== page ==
Past experience suggests that the participation rates of young people are likely to be affected by movements in their relative incomes. The relative income of young people is likely to rise for the next several years as the baby-bust cohort continues to move into the labor force. This higher relative income may place less pressure on young families to have dual careers. Although a greater emphasis on educational attainment may depress labor force participation rates for the next several years, it could boost long-term labor force attachment by increasing the expected wages of school enrollees over their lifetimes.


The data in this article derive from the Current Population Survey (CPS), a monthly survey that the Bureau of the Census conducts for the Bureau of Labor Statistics. The CPS, collected from a probability sample of approximately 60,000 households, provides statistics on the employment status of the civilian population.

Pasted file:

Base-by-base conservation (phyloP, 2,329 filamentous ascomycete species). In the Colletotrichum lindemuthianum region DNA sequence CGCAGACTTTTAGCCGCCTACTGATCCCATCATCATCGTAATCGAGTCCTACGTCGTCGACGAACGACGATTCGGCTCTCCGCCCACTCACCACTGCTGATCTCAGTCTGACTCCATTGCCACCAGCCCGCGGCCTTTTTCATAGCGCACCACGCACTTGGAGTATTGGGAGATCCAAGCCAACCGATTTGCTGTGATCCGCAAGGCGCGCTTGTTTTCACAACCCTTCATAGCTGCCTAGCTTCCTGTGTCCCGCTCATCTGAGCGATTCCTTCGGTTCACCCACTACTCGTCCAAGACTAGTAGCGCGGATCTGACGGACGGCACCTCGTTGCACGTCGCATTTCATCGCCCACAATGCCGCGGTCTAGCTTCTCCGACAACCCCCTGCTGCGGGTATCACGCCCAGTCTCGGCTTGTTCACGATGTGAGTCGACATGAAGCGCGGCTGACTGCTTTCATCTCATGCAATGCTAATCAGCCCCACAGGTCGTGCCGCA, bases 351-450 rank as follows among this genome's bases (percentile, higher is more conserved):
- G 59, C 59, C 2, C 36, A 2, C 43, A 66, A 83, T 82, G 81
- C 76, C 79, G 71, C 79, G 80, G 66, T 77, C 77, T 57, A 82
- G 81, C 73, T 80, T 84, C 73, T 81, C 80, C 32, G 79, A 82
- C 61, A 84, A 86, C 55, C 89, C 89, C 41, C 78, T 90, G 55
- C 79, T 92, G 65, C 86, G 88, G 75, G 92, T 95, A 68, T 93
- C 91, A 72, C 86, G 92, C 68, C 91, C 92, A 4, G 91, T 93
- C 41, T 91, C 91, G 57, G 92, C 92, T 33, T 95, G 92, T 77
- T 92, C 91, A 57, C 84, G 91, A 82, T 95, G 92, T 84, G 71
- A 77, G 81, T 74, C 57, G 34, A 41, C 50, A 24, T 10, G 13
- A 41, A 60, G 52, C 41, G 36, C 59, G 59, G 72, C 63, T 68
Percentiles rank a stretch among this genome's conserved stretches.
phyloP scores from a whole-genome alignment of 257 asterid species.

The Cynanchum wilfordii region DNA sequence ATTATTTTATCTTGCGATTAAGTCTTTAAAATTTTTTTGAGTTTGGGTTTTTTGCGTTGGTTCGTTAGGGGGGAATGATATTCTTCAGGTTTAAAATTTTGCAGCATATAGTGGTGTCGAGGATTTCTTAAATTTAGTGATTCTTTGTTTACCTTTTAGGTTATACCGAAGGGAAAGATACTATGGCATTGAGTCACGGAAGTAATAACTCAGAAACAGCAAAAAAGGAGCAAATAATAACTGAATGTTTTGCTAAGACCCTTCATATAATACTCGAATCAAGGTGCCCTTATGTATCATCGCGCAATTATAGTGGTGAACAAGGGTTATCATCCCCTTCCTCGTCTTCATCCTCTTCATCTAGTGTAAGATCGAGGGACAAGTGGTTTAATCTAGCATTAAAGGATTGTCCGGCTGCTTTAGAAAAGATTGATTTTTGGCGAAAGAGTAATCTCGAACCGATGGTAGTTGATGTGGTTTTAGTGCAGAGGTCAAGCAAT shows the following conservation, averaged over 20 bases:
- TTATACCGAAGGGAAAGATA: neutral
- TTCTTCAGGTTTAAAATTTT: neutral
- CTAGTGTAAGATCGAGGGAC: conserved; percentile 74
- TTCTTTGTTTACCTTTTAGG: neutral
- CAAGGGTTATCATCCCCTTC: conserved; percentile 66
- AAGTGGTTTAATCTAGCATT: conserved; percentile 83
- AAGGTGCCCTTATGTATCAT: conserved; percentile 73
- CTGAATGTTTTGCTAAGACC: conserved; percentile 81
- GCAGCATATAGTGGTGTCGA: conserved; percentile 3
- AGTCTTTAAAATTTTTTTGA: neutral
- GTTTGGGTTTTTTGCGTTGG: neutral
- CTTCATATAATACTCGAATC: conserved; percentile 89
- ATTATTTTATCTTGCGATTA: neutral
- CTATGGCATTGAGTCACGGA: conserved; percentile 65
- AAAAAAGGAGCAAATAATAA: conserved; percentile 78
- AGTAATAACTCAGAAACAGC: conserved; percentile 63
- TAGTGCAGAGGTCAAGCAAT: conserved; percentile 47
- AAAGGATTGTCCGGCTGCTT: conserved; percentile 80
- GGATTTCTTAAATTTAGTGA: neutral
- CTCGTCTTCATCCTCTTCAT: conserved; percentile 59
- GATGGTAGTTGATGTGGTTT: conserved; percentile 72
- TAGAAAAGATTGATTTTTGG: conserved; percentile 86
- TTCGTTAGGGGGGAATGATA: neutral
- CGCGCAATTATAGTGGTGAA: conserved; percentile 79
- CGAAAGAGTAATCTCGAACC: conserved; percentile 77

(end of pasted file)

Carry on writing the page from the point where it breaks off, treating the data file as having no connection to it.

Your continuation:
The term civilian labor force refers to all persons sixteen years of age and older who are either working for pay or profit or looking for work. Unemployed refers to persons who are not working but are available and looking for work. Thus the labor force consists of die employed and the unemployed. The labor force participation rate represents members of the civilian labor force as a percent of the civilian noninstitutional population of persons sixteen years of age and older, or the working-age population. The unemployment rate represents the number of unemployed as a perpcentage of the civilian labor force.

All civilians sixteen years of age and older who are not classified as employed or unemployed are defined as not in the labor force. These persons are classified further, the classification depending upon two sets of questions asked of all respondents to the CPS. The first set (see table 1) asks respondents about their major activity during the survey period. Possible answers include "in school," keeping house," unable to work because of long-term illness," or other.' The second set of questions (see table 2) asks persons not in the labor force the major reason for their lack of participation. Respondents are split into those who would like a job now and those who would not. These questions, tabulated separately for men and women, provide a richer classification of respondents.

1. See the box at the end of the text for definitions of many terms used throughout this article.